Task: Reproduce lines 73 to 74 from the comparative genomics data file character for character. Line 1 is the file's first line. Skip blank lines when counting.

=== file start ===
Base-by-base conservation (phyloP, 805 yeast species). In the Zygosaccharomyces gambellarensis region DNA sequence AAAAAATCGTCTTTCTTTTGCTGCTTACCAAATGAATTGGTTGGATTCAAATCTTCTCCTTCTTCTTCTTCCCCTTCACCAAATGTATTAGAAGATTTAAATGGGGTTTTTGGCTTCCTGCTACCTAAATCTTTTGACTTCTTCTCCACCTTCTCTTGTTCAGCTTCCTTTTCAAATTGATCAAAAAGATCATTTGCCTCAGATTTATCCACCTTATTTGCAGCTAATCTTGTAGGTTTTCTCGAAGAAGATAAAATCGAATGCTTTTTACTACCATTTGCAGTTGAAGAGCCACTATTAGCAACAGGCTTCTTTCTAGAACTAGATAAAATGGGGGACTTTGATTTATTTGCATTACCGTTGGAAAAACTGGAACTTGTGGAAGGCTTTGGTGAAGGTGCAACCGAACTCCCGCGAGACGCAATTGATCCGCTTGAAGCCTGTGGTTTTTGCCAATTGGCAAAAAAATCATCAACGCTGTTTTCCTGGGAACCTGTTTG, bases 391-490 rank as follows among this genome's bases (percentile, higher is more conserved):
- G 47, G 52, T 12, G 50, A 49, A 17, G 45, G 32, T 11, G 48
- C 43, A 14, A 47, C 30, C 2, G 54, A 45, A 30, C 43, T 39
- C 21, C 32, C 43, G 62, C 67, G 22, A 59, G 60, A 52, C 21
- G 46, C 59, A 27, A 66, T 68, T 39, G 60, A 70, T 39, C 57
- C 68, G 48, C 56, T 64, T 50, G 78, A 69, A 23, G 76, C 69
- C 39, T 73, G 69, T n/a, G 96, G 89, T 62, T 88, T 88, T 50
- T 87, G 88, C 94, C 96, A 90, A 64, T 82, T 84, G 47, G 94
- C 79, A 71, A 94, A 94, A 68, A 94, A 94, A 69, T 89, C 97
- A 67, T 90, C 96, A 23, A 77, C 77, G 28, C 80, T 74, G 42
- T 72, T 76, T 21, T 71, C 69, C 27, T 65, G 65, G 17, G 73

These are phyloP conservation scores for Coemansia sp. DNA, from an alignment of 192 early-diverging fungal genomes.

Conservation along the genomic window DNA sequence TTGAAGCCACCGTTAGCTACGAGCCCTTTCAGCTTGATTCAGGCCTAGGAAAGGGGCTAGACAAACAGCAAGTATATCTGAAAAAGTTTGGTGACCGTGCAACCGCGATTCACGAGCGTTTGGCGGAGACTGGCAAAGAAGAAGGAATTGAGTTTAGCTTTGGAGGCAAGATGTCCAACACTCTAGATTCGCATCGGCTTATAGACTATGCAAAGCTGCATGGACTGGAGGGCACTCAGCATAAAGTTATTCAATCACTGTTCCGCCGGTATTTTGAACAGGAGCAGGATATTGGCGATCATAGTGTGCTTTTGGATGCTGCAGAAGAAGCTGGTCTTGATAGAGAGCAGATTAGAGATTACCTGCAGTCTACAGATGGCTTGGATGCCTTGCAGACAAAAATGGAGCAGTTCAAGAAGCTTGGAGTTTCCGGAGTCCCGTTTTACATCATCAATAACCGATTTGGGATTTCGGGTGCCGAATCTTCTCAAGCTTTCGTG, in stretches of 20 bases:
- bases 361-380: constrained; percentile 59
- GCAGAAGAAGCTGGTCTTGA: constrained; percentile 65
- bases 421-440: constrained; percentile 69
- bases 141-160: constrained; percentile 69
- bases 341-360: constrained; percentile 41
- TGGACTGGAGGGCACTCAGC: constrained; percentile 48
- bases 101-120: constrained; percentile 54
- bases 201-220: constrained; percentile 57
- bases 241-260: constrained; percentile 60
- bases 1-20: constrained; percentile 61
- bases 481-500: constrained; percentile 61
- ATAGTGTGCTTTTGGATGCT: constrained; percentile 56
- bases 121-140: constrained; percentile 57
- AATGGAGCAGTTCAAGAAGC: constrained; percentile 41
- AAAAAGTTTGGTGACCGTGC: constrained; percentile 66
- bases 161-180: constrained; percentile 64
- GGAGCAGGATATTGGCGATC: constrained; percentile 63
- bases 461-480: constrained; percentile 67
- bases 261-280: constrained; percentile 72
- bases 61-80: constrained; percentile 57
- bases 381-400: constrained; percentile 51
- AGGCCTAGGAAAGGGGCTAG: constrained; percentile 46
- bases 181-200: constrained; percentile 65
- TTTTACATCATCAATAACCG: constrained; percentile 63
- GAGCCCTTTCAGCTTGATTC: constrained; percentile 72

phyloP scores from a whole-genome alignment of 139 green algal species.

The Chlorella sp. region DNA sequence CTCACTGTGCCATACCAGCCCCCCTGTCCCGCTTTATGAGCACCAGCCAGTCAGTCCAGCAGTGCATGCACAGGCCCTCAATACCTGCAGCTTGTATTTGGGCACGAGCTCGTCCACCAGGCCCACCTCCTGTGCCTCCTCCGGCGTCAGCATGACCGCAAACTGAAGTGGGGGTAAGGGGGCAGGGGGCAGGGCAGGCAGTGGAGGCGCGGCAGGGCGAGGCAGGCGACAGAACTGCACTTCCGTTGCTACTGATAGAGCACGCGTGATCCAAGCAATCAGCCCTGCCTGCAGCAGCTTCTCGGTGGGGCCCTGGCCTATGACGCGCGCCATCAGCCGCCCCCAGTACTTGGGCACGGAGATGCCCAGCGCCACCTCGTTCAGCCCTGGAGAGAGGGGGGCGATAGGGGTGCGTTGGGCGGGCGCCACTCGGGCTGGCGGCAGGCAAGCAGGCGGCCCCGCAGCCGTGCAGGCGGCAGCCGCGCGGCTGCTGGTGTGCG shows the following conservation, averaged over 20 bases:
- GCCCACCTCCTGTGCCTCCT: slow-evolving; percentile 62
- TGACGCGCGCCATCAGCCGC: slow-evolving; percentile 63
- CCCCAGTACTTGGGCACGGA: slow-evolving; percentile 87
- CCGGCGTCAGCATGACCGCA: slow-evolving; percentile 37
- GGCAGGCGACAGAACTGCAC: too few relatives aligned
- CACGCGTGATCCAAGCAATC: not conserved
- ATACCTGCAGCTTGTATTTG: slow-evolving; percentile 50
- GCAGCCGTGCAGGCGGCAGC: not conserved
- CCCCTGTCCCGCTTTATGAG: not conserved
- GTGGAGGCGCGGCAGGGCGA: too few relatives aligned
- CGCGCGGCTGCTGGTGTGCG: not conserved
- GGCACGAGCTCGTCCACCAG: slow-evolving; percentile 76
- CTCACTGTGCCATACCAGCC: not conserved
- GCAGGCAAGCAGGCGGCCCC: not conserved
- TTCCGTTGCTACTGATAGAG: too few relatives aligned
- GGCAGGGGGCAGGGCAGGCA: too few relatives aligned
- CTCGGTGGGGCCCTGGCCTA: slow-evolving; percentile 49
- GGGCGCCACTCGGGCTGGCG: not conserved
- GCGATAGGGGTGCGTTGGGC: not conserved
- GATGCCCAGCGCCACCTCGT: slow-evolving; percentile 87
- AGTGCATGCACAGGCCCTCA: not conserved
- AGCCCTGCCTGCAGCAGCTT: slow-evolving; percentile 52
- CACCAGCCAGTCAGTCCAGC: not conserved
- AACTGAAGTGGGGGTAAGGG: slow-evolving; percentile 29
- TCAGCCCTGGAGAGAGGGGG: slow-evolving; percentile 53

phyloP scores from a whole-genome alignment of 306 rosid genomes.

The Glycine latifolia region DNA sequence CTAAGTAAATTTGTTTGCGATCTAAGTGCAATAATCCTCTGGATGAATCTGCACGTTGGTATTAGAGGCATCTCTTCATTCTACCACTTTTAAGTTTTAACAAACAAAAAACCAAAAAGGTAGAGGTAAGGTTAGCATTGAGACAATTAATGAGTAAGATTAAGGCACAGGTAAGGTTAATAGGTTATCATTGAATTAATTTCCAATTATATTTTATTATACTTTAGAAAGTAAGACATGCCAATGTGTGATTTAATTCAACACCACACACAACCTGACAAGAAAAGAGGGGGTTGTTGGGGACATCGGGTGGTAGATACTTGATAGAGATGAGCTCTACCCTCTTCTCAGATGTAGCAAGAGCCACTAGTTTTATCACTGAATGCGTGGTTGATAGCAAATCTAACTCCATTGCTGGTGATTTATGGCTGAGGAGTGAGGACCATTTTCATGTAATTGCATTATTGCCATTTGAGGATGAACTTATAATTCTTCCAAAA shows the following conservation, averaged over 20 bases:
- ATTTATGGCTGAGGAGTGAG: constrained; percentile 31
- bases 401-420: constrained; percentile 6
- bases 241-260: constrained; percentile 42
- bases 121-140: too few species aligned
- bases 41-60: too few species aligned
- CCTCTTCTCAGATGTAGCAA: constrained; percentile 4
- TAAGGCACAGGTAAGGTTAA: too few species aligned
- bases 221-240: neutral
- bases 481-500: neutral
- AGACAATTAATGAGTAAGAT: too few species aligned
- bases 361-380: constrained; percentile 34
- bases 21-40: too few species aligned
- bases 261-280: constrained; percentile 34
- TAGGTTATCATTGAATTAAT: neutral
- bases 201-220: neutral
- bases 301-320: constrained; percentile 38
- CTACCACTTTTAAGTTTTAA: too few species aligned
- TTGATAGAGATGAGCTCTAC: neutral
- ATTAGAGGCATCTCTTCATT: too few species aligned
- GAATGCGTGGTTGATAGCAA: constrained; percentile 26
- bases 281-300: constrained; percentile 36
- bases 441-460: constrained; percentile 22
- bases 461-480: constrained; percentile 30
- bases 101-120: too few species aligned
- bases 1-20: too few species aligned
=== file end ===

- CCTCTTCTCAGATGTAGCAA: constrained; percentile 4
- TAAGGCACAGGTAAGGTTAA: too few species aligned